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Alysia Reiner ’92: Bringing Equity to Wall Street

Alysia Reiner '92 in a scene from Equity.

Alysia Reiner ’92 knows something about playing women in roles of power. For three seasons, she’s played Natalie “Fig” Figueroa, the former assistant prison warden, on Orange Is the New Black.

In her latest role, Reiner is both actress and producer for Equity, a female-driven Wall Street thriller that opened at the end of July. She first became involved in the film when approached by colleague—and fellow Equity producer—Sarah Megan Thomas with the seed of an idea for a story about women on Wall Street. The two began researching the topic and developing a plot.

“When we started making the film, we did a lot of our own investigation and detective work to decide what we wanted to write about,” Reiner says. “We developed it by talking to all of these amazing women on Wall Street. Some of them became our investors, which was really great.”

After writing a few pages, the producers went looking for a writer and zeroed in on Amy Fox, with whom they both had worked. At first, Fox was unavailable—she’d just given birth—but when approached later after another director fell through, she signed on in 2014. By early 2015, the script was ready, director Meera Menon had signed on, and filming began, Reiner says.

Since then, Equity has been shown at several film festivals—it was bought by Sony Pictures Classics at Sundance.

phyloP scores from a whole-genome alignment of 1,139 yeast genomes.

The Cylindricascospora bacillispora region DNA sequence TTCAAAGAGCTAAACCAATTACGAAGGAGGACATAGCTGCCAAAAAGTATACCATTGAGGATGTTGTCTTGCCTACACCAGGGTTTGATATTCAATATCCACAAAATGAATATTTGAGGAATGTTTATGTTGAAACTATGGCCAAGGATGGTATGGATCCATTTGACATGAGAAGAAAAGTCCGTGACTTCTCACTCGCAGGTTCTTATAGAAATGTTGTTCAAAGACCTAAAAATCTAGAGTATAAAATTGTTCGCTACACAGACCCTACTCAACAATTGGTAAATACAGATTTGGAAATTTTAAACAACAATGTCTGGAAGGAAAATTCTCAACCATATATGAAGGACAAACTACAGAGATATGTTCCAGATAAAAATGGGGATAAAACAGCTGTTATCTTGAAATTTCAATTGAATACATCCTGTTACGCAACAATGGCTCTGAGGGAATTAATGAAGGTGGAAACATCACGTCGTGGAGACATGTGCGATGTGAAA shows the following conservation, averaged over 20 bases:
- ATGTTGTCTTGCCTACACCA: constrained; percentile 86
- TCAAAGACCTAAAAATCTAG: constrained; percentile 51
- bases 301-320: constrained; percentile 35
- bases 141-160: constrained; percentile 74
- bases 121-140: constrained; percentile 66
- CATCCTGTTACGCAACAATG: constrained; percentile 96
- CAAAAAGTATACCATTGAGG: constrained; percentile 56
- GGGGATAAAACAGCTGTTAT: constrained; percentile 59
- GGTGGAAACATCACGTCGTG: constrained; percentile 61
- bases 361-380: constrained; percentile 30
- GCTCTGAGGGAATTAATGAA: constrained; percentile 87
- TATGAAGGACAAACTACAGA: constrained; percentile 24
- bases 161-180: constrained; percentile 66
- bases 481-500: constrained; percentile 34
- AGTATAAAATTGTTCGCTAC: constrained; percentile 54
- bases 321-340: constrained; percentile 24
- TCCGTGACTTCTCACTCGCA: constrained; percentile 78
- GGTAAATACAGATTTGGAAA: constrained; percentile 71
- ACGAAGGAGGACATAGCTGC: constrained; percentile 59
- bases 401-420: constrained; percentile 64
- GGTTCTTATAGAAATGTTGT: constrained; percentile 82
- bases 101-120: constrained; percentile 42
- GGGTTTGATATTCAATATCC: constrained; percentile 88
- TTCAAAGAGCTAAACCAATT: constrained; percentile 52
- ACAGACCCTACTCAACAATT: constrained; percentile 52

Reiner plays a prosecutor investigating Wall Street in the film.

In the film, Reiner plays a prosecutor who is running an investigation on Anna Gunn’s character, a Wall Street banker who is taking a social media company public. Reiner says she won’t reveal any more details, leaving audiences guessing whether Gunn’s character is actually guilty of any malfeasance.

Using a social media IPO as a plot device was her idea because it’s a natural fit in today’s world of investments, given the intangibility of the product, she says.

“I find it fascinating, with so many items on the stock market—sugar, pork bellies, gold—that in the past, it’s been very clear that there is value there. But with social media, it’s this deeply ephemeral thing that we’re valuing at billions of dollars,” Reiner says.

In our Wall Street-wary times, there have been plenty of films on the greed of Wall Street, the housing bubble, the failure of investment banks, and more. One common denominator is their nearly all-male casts, Reiner says.

In Equity, the female characters are involved in high-stakes careers, but are also shown making personal decisions about their families, she says. It’s a topic that’s important to her—statistically, when you look at the top levels of corporate America, women’s participation is in the single digits—and Reiner says she is hoping the movie can be an agent of change.

“One of the important pieces of how we help each other as women in the workforce is the way we advocate for one another. This film really inspired me to want to mentor more. I encourage all women [who are] experienced and have a hearty career to be mentors and those who aren’t and just starting out to seek out mentorship. It really is a fantastic way to change things,” Reiner says.

—Debbie Swartz

Posted by Office of Communications Friday, July 22, 2016